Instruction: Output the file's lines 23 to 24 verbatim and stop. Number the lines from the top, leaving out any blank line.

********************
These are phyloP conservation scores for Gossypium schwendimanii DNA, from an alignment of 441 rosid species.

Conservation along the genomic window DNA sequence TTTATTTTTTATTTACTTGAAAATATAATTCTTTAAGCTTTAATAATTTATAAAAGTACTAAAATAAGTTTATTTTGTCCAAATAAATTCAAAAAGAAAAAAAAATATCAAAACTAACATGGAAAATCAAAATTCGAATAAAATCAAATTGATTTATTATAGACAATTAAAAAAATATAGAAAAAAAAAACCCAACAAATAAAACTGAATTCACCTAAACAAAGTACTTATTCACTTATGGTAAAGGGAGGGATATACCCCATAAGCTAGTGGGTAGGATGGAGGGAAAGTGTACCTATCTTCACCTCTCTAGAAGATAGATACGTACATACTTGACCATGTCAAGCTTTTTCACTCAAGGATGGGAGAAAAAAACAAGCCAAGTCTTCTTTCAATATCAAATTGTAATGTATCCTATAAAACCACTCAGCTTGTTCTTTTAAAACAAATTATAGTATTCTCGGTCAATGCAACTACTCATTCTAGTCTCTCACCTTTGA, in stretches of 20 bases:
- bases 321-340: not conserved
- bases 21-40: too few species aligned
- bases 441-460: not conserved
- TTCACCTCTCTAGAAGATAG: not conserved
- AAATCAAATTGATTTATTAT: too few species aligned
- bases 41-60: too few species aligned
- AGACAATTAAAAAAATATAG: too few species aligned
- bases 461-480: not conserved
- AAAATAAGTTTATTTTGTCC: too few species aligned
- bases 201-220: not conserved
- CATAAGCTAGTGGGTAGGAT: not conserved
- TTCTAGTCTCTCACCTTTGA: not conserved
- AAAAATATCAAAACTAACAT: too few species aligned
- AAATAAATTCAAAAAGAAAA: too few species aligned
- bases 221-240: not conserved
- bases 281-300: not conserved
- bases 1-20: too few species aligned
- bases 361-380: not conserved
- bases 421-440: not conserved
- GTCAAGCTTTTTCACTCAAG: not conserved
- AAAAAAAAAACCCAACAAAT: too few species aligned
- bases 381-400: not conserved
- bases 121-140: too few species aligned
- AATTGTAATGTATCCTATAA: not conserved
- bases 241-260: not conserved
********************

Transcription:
- AAAAAAAAAACCCAACAAAT: too few species aligned
- bases 381-400: not conserved